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Coccydynia, or tailbone pain, is persistent pain at the bottom of the spine due to injury or inflammation in or around the coccyx.
The coccyx consists of three to five small bones that are fused, or nearly fused, with only limited movement between them. The coccyx varies in size from person to person. In men, the hip is aligned more upright, and the sacrum is rotated inward. In women the hip is tilted forward, and the sacrum is rotated outward.
When seated, men will primarily bear the weight on the lower parts of the hip, called the ischial tuberosities. Women are more likely to bear some weight on the coccyx, making them more likely to acquire coccydynia.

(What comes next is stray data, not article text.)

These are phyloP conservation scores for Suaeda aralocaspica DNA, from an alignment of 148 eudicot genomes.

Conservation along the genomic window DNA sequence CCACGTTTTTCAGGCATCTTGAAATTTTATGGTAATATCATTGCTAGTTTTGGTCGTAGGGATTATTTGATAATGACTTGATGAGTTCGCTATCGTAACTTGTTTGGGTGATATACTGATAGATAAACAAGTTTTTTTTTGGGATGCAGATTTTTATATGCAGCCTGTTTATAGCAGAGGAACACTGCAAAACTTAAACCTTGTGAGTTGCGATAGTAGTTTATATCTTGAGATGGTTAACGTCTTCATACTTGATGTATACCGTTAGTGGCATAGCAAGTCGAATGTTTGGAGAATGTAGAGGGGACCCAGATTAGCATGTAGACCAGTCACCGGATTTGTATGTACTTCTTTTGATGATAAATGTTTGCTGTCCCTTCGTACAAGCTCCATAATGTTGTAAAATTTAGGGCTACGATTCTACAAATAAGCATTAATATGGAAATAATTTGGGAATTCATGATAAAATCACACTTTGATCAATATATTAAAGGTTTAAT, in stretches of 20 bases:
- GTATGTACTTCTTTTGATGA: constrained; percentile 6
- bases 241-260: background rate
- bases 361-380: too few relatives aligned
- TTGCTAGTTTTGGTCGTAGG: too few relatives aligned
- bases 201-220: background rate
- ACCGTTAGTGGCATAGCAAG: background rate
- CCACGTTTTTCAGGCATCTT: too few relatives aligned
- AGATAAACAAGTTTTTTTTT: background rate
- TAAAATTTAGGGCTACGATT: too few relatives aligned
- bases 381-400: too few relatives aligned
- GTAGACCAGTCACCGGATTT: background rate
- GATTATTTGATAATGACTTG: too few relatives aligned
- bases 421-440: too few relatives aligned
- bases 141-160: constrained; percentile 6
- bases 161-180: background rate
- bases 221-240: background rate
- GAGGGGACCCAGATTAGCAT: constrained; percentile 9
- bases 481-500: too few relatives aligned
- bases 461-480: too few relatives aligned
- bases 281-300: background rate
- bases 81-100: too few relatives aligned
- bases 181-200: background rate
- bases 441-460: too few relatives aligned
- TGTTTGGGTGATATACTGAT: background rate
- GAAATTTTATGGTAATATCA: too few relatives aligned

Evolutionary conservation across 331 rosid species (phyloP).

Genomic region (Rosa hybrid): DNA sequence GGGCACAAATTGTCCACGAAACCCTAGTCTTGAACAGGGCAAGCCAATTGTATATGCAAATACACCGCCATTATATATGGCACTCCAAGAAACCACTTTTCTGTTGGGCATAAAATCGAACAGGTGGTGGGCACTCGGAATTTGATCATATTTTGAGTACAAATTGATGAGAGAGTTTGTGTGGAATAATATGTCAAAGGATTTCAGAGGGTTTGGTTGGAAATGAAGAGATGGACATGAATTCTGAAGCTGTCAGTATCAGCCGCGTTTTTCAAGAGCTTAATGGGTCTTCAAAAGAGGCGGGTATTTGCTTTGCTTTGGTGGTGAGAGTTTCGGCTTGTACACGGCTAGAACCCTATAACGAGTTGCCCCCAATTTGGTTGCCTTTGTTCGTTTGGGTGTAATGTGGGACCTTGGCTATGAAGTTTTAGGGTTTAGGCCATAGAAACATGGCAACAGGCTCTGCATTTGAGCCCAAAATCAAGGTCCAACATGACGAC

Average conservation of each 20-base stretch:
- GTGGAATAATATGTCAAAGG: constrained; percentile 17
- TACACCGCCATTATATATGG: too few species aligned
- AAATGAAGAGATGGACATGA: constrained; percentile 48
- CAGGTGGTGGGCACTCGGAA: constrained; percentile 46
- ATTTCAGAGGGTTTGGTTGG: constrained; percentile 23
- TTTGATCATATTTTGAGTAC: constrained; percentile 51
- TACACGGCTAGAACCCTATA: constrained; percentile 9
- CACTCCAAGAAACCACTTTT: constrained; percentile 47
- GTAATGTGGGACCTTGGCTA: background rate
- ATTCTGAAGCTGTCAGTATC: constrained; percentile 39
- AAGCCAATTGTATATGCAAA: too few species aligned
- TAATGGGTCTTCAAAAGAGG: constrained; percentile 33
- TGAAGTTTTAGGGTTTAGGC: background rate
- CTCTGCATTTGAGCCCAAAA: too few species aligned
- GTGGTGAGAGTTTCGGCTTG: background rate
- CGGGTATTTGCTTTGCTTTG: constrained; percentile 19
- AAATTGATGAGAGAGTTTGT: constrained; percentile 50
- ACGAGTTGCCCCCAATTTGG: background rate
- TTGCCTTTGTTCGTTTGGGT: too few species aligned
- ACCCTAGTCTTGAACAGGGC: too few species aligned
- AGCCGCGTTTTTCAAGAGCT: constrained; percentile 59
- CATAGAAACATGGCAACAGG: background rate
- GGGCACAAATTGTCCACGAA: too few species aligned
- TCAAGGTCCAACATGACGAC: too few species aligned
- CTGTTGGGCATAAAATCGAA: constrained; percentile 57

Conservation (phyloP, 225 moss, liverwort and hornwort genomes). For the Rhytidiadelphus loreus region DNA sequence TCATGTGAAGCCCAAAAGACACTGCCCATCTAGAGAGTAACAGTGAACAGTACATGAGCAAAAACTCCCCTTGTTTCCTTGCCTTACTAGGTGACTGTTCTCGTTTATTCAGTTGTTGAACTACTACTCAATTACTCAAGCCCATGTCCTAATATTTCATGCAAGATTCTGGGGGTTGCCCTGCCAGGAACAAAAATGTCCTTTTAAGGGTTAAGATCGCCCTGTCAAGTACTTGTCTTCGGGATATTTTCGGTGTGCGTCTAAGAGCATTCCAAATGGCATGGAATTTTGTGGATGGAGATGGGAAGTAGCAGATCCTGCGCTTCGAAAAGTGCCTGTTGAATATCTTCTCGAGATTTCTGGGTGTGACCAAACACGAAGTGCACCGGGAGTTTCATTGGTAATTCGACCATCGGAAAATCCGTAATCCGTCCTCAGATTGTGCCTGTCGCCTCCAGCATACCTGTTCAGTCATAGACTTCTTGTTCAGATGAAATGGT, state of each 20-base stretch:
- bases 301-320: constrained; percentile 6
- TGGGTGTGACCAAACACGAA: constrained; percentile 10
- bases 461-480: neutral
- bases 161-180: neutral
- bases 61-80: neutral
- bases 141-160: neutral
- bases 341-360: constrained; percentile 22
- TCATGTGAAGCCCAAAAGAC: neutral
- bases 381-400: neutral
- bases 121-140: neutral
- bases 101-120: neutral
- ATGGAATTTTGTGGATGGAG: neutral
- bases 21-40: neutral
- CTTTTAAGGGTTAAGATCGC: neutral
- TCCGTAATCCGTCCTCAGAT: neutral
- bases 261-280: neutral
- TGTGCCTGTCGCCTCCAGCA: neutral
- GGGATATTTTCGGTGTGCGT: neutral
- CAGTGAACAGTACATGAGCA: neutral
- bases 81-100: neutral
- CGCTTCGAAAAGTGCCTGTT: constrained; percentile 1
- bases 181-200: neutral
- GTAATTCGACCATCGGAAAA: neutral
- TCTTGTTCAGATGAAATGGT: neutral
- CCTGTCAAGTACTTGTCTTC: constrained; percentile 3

Coccydynia typically occurs when the bones in the coccyx move beyond their limited range of motion, which causes the ligaments between the bones of the coccyx to become inflamed. Typical causes include falls, childbirth, or sitting for long periods of time.
The pain from coccydynia is usually much worse while sitting, or when moving from a sitting to a standing position.
While injury to the coccyx area can usually heal on its own, it is still important to seek an accurate diagnosis and care plan to help prevent it from worsening or becoming chronic.